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The ROM Shines a Spotlight on Art, Culture, and Nature To Celebrate Canada 150

The ROM Shines a Spotlight on Art, Culture, and Nature To Celebrate Canada 150

TORONTO, February 2, 2017 — The Royal Ontario Museum (ROM) celebrates the 150th anniversary of Canada’s confederation with a spectacular slate of original exhibitions and inspiring programming that explores Canada’s unique narrative and diversity of voices from multiple points of view. To mark this historic milestone, the Museum presents three exhibitions: Out of the Depths: The Blue Whale Story, The Family Camera, and Anishinaabeg: Art & Power, projects which showcase Canada through its art, culture, and nature.

Josh Basseches, ROM Director and CEO said, “These signature exhibitions, created by the ROM to celebrate the country’s 150th anniversary, draw on the Museum’s deep strengths in art, culture, and nature. Each exhibition tells distinctively Canadian stories, offering our visitors a vantage point to explore and celebrate the Canadian experience.”

The ROM’s Canada 150 celebration is anchored by the massive Out of the Depths: The Blue Whale Story. This important exhibition is the culmination of a story that began in May 2014 off the coast of Newfoundland and has since captivated millions of people around the world. With its March 11, 2017, opening, visitors will be immersed in the experience of scientific discovery as they follow in the steps of ROM scientists who worked with local communities, the Department of Fisheries and Oceans, and Research Casting International (RCI) to recover and prepare two rare blue whale specimens that had washed ashore in Newfoundland. This extraordinary exhibition’s centrepiece is the fully articulated skeleton of one of the recovered whales — measuring 80 feet in length.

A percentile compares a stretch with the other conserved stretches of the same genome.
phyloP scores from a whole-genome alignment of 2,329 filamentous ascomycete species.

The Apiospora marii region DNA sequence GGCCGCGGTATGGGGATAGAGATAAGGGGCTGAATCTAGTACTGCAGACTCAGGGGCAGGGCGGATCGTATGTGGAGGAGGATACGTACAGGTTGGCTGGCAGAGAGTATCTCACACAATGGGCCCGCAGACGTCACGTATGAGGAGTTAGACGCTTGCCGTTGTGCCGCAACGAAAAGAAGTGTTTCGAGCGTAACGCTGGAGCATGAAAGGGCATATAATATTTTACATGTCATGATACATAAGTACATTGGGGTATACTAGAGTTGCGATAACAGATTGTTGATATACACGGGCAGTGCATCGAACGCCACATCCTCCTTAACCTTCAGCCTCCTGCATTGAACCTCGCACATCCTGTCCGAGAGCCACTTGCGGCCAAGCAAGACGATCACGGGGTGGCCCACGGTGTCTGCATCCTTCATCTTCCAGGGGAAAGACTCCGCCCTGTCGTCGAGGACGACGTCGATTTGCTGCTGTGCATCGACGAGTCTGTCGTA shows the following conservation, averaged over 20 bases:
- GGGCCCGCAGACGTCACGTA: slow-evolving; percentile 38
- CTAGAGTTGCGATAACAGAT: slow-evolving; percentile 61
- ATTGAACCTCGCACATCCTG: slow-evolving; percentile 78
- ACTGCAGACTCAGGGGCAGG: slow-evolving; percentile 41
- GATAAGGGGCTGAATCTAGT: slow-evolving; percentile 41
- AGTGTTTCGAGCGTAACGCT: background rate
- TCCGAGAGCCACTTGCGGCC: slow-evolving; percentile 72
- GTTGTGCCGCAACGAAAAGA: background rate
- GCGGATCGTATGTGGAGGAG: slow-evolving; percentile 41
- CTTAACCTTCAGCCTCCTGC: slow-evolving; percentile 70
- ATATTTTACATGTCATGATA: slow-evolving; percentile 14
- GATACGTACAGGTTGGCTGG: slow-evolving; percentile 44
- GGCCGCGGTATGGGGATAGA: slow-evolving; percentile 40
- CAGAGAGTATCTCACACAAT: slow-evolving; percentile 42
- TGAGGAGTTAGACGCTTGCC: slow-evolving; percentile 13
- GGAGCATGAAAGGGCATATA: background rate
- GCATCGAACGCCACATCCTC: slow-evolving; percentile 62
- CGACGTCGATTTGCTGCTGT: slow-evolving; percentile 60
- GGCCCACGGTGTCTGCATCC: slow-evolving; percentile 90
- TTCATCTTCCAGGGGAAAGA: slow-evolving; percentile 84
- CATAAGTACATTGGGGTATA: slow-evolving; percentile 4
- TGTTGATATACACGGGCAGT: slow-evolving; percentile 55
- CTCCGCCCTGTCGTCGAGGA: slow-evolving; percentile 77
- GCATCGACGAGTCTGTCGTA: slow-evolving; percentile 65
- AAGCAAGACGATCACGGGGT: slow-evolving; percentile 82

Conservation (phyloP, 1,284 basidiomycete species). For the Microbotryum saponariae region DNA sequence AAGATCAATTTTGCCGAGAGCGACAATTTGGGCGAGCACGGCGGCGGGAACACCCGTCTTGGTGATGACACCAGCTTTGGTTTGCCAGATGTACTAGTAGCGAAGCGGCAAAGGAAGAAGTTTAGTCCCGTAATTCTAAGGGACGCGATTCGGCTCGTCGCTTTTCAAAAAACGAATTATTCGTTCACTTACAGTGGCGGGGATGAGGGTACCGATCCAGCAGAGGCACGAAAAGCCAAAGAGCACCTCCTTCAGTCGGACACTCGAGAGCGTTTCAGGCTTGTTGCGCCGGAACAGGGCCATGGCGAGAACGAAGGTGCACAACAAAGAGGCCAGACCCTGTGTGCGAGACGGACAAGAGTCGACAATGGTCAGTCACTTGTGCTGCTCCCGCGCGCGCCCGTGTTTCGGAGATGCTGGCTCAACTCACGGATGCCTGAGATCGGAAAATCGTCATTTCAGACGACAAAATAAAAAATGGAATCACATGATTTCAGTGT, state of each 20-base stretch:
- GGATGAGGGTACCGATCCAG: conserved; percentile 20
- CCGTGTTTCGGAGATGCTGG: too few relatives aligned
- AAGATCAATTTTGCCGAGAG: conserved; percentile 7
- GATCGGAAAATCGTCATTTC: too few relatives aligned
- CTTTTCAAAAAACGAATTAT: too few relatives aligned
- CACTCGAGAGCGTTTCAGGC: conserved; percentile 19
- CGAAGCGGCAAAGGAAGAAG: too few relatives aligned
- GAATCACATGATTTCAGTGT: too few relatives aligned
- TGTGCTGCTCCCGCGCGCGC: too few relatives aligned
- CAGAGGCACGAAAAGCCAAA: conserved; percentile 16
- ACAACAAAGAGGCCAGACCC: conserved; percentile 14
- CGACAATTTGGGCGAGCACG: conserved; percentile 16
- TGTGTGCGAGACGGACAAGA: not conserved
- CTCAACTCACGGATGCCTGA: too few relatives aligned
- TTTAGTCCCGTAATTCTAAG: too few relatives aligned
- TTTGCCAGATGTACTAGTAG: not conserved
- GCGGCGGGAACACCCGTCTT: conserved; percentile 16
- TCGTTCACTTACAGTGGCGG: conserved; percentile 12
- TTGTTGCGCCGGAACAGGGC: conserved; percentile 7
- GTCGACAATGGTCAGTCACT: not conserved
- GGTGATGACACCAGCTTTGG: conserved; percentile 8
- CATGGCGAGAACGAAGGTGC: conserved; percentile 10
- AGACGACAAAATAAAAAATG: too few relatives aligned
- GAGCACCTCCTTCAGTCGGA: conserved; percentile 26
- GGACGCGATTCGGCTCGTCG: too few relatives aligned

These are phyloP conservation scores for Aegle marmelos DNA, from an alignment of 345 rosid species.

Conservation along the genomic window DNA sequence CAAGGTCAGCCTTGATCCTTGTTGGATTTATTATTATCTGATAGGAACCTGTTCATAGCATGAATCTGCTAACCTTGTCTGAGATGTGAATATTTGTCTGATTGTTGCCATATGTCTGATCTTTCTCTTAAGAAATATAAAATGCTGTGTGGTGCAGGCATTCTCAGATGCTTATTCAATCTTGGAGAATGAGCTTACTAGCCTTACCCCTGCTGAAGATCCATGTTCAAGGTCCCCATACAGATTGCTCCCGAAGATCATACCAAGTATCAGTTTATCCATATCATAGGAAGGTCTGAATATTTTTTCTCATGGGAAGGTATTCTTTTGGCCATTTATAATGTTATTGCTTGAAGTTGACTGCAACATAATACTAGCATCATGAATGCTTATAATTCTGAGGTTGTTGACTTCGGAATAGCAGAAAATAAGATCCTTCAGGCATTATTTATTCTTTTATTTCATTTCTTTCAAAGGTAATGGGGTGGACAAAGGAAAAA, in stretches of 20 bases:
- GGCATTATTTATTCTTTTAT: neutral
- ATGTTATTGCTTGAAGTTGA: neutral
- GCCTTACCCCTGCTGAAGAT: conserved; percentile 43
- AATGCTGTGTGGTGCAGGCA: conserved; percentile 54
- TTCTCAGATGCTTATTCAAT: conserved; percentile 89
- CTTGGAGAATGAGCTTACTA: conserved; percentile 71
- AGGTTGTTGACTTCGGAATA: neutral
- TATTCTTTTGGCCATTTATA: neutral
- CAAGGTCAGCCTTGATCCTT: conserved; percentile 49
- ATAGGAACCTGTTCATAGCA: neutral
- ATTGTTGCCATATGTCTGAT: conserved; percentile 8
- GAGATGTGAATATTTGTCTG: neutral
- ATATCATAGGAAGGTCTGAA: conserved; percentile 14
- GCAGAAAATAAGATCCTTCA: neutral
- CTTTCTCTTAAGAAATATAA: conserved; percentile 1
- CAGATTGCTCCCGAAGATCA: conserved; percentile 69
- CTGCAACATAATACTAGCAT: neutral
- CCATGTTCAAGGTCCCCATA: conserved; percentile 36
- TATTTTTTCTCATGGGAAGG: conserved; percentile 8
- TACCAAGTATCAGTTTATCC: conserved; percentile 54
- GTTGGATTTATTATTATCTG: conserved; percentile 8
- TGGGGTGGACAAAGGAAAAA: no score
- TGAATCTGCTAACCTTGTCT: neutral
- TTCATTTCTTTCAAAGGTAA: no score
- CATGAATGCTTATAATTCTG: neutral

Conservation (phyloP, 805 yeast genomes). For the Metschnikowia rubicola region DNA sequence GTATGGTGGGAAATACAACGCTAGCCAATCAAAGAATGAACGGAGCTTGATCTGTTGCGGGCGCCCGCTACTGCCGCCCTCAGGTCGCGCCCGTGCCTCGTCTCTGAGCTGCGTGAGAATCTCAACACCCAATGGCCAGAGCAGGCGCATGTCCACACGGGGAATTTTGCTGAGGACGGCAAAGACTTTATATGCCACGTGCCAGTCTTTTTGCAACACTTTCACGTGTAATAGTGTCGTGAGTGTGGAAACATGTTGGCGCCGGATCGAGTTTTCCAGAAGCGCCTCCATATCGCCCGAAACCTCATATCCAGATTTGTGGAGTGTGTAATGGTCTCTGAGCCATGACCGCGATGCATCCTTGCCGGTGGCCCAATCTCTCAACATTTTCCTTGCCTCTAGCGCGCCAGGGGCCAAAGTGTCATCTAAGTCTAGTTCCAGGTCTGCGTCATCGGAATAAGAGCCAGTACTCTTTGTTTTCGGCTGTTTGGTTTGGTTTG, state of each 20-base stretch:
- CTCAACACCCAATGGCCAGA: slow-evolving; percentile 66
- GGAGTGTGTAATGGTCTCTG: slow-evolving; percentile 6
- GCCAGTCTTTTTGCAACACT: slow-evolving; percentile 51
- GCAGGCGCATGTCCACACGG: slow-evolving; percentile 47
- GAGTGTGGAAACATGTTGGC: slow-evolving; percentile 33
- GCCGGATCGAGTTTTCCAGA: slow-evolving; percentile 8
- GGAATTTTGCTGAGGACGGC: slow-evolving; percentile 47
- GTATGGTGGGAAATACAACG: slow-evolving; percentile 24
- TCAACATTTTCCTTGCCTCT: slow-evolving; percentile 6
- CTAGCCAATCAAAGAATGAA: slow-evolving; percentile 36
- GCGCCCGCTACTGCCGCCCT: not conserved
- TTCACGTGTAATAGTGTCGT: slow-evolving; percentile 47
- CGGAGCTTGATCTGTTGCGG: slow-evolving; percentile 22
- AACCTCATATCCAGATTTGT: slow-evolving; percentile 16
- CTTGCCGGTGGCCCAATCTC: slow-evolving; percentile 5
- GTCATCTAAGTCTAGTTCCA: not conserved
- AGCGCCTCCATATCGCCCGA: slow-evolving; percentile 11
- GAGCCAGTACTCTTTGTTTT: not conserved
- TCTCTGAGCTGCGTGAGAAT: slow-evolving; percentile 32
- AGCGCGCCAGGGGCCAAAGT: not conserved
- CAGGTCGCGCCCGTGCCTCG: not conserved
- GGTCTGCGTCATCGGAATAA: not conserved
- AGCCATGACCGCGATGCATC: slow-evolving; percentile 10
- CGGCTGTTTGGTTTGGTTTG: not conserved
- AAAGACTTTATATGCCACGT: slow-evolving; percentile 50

The exhibition also highlights the important research and conservation work undertaken by the ROM, explores the evolution of blue whales, how they communicate, and how the ROM is using DNA to unlock the secrets of these elusive and endangered creatures.

Opening on May 6, 2017, The Family Camera invites us to see family photographs differently. For Canadians, family photos often document a story of migration – whether in the recent or distant past; from faraway or from across the country. Exploring the relationship between photography and the idea of family, the exhibition looks at family photographs as a cultural practice. It considers the social, political, and technological factors that impact how we conceptualize and represent family. Same-sex marriage and transnational adoptions expand our notion of family, while the arrival of Polaroid cameras, smart phones, and the digital age transform the moments we capture and how we share them. With nearly every photograph included in this exhibition coming from a Canadian home, The Family Camera sheds light on how photos reflect and shape our sense of self, family, community, and nation. The exhibition features photographs collected through The Family Camera Network, a three-year project which has brought together over 25 researchers and six cultural and educational institutions to study and preserve family photographs along with their oral histories.